HMS Doris (1795)

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Career (United Kingdom) Royal Navy Ensign
Name: HMS Doris
Builder: Cleveley, Gravesend
Launched: 31 August 1795
Fate: Wrecked on 21 January 1805
General characteristics as built
Class and type: 36-gun fifth rate frigate
Tons burthen: 913 long tons (927.7 t)
Length: 142 ft (43.3 m) (gundeck)
Beam: 38 ft (11.6 m)
Propulsion: Sails
Sail plan: Full rigged ship
Armament: 36 guns

HMS Doris was a 36-gun fifth rate frigate of the Royal Navy, which saw service in the French Revolutionary and Napoleonic Wars.

Doris was built by Cleveley, of Gravesend and was launched on 31 August 1795. She entered service in November 1795, operating in the English Channel as part of the Channel Fleet during the Napoleonic Wars. Her first captain was Hon. Charles Jones, who in 1797 became Lord Ranelagh. In 1798 Doris was engaged in the hunt for Jean-Baptiste-François Bompart's French squadron that culminated in the Battle of Tory Island, although Doris was not present during the action. In 1800 and 1801, Doris under the command of John Holliday participated in the capture of six French merchant brigs and prizes and also aided in the capture of the French corvette Chevrette.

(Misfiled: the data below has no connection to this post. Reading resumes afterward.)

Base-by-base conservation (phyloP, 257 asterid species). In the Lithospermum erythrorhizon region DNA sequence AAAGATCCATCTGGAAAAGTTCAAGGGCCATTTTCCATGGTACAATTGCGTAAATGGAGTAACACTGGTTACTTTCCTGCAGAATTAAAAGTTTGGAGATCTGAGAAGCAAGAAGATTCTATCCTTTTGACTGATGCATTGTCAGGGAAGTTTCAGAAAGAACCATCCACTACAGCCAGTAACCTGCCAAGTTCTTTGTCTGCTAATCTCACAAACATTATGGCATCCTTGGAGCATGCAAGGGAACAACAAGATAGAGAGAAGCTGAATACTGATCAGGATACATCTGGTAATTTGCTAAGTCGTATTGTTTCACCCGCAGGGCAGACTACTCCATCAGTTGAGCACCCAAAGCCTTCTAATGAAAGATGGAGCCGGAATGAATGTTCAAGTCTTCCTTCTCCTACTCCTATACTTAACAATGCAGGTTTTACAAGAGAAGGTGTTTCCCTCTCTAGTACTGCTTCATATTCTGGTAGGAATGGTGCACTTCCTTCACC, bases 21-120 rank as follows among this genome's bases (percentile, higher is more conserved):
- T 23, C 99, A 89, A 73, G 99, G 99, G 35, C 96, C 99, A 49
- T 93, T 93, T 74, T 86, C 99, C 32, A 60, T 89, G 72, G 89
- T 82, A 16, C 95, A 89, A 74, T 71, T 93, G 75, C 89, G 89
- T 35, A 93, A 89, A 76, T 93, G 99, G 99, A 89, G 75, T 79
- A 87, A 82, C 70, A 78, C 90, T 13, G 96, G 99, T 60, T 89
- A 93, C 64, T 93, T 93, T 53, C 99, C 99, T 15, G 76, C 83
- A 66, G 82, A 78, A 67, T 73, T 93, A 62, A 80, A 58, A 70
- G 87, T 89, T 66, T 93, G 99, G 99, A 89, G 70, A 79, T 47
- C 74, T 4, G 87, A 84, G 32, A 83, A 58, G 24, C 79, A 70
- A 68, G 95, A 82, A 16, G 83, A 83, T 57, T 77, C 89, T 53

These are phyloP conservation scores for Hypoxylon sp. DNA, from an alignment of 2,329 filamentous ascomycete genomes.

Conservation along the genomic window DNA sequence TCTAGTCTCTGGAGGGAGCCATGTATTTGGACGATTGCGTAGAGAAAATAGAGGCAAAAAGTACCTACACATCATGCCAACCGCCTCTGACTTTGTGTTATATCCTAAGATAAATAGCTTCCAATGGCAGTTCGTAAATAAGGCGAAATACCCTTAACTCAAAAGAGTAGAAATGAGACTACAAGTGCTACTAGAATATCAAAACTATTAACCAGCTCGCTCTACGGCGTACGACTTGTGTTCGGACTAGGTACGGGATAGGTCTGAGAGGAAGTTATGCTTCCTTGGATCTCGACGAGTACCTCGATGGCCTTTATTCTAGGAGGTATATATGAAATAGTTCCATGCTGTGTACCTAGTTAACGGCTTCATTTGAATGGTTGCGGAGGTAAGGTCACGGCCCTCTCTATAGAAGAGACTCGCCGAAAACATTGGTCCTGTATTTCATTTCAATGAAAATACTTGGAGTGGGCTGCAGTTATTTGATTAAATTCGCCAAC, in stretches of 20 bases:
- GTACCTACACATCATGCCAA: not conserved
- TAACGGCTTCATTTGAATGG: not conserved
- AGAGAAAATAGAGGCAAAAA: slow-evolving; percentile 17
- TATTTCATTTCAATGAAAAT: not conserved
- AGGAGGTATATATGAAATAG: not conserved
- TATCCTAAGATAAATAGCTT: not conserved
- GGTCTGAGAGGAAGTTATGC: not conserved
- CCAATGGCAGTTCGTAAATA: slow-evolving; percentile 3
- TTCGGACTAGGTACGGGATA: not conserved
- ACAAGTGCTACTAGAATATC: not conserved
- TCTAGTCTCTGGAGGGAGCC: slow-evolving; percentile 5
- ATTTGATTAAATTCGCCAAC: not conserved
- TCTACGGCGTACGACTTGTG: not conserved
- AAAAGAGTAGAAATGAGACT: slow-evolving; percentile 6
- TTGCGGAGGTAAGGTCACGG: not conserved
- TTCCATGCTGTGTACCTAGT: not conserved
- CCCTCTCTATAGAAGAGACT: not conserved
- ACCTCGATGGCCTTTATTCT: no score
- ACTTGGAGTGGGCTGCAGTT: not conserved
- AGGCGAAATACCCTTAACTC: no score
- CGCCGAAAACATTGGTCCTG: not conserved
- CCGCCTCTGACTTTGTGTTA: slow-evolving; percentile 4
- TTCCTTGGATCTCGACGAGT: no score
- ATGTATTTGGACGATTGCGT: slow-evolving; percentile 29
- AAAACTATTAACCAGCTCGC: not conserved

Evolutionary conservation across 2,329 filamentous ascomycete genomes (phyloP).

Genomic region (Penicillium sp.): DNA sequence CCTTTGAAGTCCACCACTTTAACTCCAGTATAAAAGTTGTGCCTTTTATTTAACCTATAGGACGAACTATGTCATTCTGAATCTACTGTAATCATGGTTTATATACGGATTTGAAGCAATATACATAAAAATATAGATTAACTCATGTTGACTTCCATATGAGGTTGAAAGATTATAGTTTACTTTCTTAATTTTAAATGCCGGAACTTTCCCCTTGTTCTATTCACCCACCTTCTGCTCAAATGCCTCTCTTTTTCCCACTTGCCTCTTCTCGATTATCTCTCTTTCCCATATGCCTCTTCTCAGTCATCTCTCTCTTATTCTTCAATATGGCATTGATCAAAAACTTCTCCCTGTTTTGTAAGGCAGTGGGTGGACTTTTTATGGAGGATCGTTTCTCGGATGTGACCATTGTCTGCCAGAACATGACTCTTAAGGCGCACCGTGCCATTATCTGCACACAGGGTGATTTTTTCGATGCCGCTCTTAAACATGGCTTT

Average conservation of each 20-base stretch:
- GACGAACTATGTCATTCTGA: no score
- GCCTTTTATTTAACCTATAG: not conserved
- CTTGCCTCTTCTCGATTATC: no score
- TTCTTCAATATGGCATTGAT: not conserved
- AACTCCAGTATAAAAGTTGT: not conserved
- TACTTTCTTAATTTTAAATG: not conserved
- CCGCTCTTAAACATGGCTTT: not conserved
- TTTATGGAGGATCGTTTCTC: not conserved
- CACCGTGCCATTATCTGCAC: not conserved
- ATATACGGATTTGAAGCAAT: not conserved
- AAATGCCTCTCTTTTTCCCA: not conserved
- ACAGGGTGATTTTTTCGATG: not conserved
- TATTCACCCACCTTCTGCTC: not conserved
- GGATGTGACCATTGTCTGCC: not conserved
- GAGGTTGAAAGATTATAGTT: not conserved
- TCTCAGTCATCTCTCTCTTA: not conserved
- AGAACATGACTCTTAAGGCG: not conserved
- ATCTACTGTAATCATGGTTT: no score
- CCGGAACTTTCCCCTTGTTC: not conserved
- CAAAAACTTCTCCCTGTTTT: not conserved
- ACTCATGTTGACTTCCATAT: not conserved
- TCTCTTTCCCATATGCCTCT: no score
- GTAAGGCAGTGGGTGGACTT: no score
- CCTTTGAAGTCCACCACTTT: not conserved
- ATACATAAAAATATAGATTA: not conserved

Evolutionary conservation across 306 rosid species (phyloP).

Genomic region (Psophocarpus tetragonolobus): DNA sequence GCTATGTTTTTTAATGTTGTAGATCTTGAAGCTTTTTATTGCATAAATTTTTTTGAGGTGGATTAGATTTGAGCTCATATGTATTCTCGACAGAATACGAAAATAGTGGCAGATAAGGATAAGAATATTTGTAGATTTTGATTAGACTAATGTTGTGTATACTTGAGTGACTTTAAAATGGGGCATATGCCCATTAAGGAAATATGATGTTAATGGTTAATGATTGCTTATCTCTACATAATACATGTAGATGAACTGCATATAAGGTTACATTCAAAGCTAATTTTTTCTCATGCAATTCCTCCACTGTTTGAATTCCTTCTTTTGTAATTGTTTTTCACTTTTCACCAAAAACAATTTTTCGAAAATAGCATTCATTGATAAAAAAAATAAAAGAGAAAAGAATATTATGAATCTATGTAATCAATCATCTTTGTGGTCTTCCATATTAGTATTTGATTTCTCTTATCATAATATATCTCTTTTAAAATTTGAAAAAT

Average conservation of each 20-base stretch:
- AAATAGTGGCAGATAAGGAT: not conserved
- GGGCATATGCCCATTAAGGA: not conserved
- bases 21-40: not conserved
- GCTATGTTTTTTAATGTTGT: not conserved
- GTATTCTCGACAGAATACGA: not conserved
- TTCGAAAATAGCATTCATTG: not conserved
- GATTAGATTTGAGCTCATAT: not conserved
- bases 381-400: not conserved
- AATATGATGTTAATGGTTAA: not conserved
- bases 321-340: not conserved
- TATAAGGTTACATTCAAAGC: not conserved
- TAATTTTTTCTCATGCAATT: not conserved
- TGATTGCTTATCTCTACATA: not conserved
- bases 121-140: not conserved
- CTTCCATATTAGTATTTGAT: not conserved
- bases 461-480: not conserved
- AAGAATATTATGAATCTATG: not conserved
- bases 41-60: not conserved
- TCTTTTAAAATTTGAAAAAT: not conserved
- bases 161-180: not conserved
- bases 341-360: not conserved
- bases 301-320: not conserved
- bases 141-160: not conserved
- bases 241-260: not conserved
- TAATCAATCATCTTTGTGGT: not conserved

In 1803 following the Peace of Amiens, Doris took two more French privateers but in 1805 under the command of Captain Patrick Campbell, Doris was lost on a rock off Quiberon Bay. On 21 January Doris struck the Diamond Rock in Benequet Passage and despite efforts to save her she began to rapidly sink. Captain Campbell evacuated the crew and set the ship on fire to prevent her use by the enemy, later taking passage to Britain aboard HMS Tonnant.[1]


  1. p. 192, Grocott


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